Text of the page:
Open for business? Appraisal of FDI in Zimbabwe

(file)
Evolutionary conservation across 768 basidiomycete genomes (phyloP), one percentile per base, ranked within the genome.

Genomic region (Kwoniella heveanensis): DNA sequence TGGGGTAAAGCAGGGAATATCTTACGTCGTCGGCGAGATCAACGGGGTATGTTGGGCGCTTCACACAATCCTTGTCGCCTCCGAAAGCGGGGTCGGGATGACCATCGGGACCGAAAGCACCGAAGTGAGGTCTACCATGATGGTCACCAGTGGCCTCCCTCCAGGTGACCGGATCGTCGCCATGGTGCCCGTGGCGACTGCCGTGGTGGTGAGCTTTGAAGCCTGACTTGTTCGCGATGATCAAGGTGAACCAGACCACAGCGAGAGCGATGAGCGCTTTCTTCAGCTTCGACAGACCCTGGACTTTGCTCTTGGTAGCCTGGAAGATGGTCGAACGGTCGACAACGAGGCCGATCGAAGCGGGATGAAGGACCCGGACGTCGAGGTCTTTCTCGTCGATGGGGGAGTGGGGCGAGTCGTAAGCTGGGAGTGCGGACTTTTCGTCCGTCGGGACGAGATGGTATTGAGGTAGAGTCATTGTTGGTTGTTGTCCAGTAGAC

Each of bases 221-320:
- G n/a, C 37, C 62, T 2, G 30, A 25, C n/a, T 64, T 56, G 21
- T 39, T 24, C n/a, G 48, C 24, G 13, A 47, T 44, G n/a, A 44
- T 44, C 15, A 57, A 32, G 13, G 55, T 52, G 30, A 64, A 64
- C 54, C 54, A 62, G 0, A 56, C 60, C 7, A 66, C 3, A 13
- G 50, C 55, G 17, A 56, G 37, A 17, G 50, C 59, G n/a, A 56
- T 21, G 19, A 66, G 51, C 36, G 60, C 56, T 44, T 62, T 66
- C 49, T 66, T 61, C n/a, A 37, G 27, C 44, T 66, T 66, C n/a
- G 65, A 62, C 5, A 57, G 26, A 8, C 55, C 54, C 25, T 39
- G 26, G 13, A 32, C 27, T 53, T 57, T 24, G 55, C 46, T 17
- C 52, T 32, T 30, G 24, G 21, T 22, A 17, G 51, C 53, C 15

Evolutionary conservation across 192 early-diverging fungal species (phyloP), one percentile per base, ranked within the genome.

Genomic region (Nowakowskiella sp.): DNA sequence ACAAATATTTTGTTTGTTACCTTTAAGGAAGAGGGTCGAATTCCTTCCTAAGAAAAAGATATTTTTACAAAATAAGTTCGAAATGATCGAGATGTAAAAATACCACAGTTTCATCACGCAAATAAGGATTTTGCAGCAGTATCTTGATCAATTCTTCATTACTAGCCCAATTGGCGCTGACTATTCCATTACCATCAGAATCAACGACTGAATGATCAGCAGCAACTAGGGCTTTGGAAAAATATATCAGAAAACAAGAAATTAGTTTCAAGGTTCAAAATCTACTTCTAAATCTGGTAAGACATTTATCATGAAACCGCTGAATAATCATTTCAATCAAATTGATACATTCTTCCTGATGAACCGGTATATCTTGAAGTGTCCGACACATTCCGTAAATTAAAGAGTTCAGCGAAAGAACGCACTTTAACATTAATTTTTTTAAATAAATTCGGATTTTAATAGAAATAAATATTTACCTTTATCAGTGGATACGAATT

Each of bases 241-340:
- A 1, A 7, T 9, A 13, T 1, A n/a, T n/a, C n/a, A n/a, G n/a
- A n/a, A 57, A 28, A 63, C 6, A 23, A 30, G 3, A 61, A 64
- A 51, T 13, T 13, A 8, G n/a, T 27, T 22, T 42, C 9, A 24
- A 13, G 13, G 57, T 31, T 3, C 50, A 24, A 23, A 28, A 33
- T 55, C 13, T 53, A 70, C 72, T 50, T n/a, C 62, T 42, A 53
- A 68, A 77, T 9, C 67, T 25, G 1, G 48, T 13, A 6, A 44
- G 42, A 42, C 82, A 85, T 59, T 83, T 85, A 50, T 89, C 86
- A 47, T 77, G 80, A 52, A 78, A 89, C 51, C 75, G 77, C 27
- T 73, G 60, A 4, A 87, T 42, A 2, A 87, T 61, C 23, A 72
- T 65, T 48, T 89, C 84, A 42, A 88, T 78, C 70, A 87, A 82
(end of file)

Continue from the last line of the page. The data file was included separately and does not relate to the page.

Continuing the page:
Zimbabwe has teetered on the edge of economic crisis for the past 20 years. The situation was compounded by a political crisis that resulted in the 2017 ‘military assisted transition’. President Emmerson Mnangagwa promised a new dispensation and said that ‘Zimbabwe is open for business’. But economic revival depended on an injection of hard currency and, two years later, there is little progress to show for it. This report seeks to establish the extent to which the new dispensation has lived up to the rhetoric of being open for business and of transforming the ruling ZANU-PF party. It analyses how the local and international business communities have reacted to the new government. It also seeks to answer the question of whether substantial FDI has found its way into Zimbabwe and, if not, why this should be the case, given initial indications of the Mnangagwa administration’s professed intentions. The report contends that while much was promised, very little has been delivered in terms of an injection of fresh capital into the economy. The new dispensation has squandered the good will it earned during the November 2017 transition. The pace at which the government has rolled out much-needed economic and political reforms has not met the expectations of either citizens or the international community. Consequently, the much-vaunted investment has not found its way into the country. The economic situation remains perilous, with the government playing catch-up to market forces.